With the 30th anniversary of Piper Alpha upon us, the oil and gas industry deserves credit for its response to the tragedy and the way health and safety measures have been improved to protect the workforce.
Since 1988, we have gained a better understanding of the behaviours that cause accidents in the workplace, both on and offshore, and have adapted our management strategies accordingly.
We can now demonstrate a direct relationship between efforts taken to prevent accidents (leading indicators) and the frequency and severity of those accidents that do occur (trailing indicators). There is also significant collaboration between operators and contractors to achieve their common objective of zero incidents; built on a foundation of transparency and mutual trust.
As a result, the North Sea is often viewed as the global benchmark for HSE and technical excellence – but when it comes to quality control (QC), there’s no clear collaboration and significant mistrust.
While other management practices have evolved greatly and successfully driven HSE incident rates down, the overriding strategy to manage QC on projects has remained static over several decades.
Our management of QC during the crucial development phase has traditionally relied on the inspection and test plan (ITP). Discipline professionals fervently mark up each ITP with ‘hold’ and ‘witness’ points, and the more activities they annotate, the more comfort we take that all will be well.
This means of assuring quality has not served the industry well in the past. We continue to see similar quality failures during the engineering and build phase of new projects that significantly impact costs and schedules and, on occasion, reputations.
One technological solution developed by Verum Solutions, called Qvis, presents an opportunity to learn from the successes achieved in managing HSE, and we can use these learnings to drive down the frequency and impact of quality failures to minimise future cost and schedule overruns.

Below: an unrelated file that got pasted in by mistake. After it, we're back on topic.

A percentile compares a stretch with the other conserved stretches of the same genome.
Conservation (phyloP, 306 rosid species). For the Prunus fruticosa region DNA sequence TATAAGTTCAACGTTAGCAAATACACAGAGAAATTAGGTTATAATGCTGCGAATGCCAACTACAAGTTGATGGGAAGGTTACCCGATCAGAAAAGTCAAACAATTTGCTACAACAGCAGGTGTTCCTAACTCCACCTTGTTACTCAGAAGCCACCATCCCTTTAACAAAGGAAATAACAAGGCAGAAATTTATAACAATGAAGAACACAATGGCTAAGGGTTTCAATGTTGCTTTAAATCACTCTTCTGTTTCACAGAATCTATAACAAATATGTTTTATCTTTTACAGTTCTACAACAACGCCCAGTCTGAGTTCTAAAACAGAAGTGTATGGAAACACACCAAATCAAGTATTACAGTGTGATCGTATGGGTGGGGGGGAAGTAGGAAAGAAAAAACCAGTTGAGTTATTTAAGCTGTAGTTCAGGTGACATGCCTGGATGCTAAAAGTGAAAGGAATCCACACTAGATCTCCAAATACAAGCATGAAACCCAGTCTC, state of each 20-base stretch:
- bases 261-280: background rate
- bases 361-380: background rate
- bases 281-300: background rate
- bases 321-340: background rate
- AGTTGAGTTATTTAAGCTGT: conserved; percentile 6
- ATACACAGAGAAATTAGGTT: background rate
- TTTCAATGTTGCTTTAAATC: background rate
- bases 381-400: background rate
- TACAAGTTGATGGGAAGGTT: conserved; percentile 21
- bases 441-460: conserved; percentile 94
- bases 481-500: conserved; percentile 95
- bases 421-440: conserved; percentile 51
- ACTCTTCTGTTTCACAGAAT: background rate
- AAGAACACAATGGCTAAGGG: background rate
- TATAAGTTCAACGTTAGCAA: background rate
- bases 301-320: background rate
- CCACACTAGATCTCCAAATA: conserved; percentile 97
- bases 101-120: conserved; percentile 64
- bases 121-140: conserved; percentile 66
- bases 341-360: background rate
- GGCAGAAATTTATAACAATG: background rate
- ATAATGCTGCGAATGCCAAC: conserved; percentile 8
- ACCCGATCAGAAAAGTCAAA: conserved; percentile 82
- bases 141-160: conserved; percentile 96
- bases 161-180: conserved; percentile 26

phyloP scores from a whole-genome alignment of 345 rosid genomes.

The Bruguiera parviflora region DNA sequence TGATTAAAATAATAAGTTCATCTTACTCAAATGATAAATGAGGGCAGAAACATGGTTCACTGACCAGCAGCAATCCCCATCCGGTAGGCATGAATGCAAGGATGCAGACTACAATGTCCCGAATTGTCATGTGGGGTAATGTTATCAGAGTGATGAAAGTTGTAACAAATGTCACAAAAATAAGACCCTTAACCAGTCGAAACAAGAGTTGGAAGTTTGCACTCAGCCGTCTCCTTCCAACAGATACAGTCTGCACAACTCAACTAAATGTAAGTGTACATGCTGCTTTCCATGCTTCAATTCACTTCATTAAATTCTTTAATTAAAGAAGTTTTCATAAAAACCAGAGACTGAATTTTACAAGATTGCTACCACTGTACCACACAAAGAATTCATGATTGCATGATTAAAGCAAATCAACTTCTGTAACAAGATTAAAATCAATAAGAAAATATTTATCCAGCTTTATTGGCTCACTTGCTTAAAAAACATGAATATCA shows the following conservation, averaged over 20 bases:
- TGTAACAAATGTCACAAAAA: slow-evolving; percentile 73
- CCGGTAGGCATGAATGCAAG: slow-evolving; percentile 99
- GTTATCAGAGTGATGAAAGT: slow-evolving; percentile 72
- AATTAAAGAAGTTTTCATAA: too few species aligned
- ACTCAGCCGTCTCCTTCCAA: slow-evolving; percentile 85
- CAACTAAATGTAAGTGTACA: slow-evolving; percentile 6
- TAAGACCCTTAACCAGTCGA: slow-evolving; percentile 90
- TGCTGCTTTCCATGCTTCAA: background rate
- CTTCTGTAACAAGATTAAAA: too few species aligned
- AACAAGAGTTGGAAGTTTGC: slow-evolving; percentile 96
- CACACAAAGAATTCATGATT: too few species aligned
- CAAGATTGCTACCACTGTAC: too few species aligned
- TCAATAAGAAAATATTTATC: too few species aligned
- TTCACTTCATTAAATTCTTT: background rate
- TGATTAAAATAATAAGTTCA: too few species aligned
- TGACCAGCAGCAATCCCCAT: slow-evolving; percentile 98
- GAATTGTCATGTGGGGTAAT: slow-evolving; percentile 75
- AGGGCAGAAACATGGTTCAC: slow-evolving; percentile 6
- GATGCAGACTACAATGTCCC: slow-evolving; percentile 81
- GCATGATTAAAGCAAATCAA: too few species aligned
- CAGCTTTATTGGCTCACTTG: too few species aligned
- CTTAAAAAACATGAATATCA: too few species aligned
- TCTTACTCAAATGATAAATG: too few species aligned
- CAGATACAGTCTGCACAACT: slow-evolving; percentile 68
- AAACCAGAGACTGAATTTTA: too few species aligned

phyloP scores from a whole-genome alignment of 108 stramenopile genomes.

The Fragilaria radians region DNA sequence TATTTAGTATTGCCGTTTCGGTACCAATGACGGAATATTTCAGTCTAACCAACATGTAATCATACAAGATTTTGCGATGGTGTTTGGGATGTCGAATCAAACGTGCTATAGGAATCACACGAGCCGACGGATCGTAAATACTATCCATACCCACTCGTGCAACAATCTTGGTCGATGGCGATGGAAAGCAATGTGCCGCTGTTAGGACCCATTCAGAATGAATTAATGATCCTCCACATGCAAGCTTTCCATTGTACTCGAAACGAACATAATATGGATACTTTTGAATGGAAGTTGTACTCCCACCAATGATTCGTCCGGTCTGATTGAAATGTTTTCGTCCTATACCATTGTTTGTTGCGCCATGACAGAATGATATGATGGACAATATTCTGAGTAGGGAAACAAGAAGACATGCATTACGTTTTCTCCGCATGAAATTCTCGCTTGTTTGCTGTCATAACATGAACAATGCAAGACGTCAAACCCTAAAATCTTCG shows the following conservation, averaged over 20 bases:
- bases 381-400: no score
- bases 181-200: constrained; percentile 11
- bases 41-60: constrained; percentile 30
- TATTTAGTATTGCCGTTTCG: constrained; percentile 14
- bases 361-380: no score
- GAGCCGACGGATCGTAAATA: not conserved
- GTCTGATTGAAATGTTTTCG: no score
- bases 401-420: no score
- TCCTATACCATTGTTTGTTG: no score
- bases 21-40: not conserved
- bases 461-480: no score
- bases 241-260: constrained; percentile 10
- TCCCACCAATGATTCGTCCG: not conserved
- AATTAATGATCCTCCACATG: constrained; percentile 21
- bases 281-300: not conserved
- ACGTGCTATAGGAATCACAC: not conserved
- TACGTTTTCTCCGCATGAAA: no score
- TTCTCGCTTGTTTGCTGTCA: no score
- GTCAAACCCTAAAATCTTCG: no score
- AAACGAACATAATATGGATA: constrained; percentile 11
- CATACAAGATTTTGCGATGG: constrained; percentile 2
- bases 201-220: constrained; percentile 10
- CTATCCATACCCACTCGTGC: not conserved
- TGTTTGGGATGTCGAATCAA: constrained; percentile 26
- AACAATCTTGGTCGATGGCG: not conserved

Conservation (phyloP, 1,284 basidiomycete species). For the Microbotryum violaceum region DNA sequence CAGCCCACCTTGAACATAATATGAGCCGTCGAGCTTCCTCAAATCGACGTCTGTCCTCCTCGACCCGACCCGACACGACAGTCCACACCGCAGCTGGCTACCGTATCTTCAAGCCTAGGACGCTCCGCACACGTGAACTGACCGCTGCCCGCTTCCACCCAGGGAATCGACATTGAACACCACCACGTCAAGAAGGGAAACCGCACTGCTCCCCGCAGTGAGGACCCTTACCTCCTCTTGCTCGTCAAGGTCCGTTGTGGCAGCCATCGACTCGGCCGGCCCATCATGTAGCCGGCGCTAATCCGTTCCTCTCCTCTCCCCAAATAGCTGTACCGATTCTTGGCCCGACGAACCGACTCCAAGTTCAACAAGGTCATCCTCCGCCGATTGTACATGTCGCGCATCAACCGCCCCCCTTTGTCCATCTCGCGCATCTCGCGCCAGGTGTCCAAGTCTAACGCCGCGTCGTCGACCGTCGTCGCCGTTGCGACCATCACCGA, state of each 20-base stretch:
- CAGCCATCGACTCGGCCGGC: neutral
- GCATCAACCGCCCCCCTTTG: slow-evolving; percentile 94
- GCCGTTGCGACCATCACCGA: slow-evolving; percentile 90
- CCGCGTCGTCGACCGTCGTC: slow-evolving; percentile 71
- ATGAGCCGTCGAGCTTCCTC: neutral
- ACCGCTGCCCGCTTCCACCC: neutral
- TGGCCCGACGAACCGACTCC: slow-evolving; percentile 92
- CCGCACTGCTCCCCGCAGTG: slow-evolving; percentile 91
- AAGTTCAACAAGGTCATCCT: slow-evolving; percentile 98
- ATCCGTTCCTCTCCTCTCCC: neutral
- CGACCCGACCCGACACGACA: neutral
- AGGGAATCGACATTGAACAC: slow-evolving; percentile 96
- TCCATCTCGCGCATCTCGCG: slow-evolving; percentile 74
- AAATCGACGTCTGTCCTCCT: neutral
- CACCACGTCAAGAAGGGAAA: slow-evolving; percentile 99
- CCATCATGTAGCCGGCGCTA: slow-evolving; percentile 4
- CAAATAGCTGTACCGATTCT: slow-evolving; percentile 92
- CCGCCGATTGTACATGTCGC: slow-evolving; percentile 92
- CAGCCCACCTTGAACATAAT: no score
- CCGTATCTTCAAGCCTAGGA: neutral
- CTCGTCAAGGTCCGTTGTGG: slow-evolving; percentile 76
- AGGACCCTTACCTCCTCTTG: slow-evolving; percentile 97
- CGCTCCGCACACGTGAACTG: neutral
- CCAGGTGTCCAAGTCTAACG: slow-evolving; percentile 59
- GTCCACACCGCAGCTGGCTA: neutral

This cloud-based technology gathers inspection data, analyses it, and presents a dashboard overview of the QC performance of all project vendors and construction contractors in real time.
While parties typically strive to deliver a successful project with respect to cost and schedule, this rarely manifests in collaboration during execution. Rather, due to a lack of transparency, there is no foundation for trust and the contracting parties frequently retreat into opposing camps.
This lack of trust has a price and often results in conflict and multi-party attendance at vendors and construction sites driven by the ITP. Unfortunately, the data gathered from these inspections has minimal value in determining whether manufacturing and construction processes are under control.
For instance, delays are regularly experienced with the delivery of materials and packaged equipment due to unforeseen quality or regulatory issues, or mechanical completion and commissioning activities are disrupted because prior construction work has not been completed correctly.
By focusing our resources on those inspections that will provide data on QC leading indicators, however, we can visualise and predict where quality problems are likely to manifest before there is an impact on costs or schedule.
This allows us to engage vendors and contractors with data that substantiates our concerns and initiate and track the effect of corrective actions. Importantly, Qvis provides the data early in the manufacturing and construction cycle, which minimises disruption and provides greater assurance that delivered equipment and constructed systems will be flawless.
As Qvis technology is access right driven, the data gathered can be viewed by interested parties providing a solid foundation for reducing inspection costs through developing a transparent and trust-based relationship.
In this way, greater visibility can lead to better informed decision-making and support the recovery across the industry through increased quality during project execution and reduced downtime.
While great strides have been taken towards improving workers’ conditions across the industry, particularly in the North Sea, quality still impacts and informs health and safety processes in a major way. If we don’t act decisively to improve quality management, we run the risk of undoing some of the positive work done over the past thirty years.
Paul Milligan is the founder and CEO of Verum Solutions, which has operations in Glasgow and Monaco. He is a QA/QC specialist with over 30 years’ experience, having worked for various major operators and EPC contractors in diverse locations worldwide.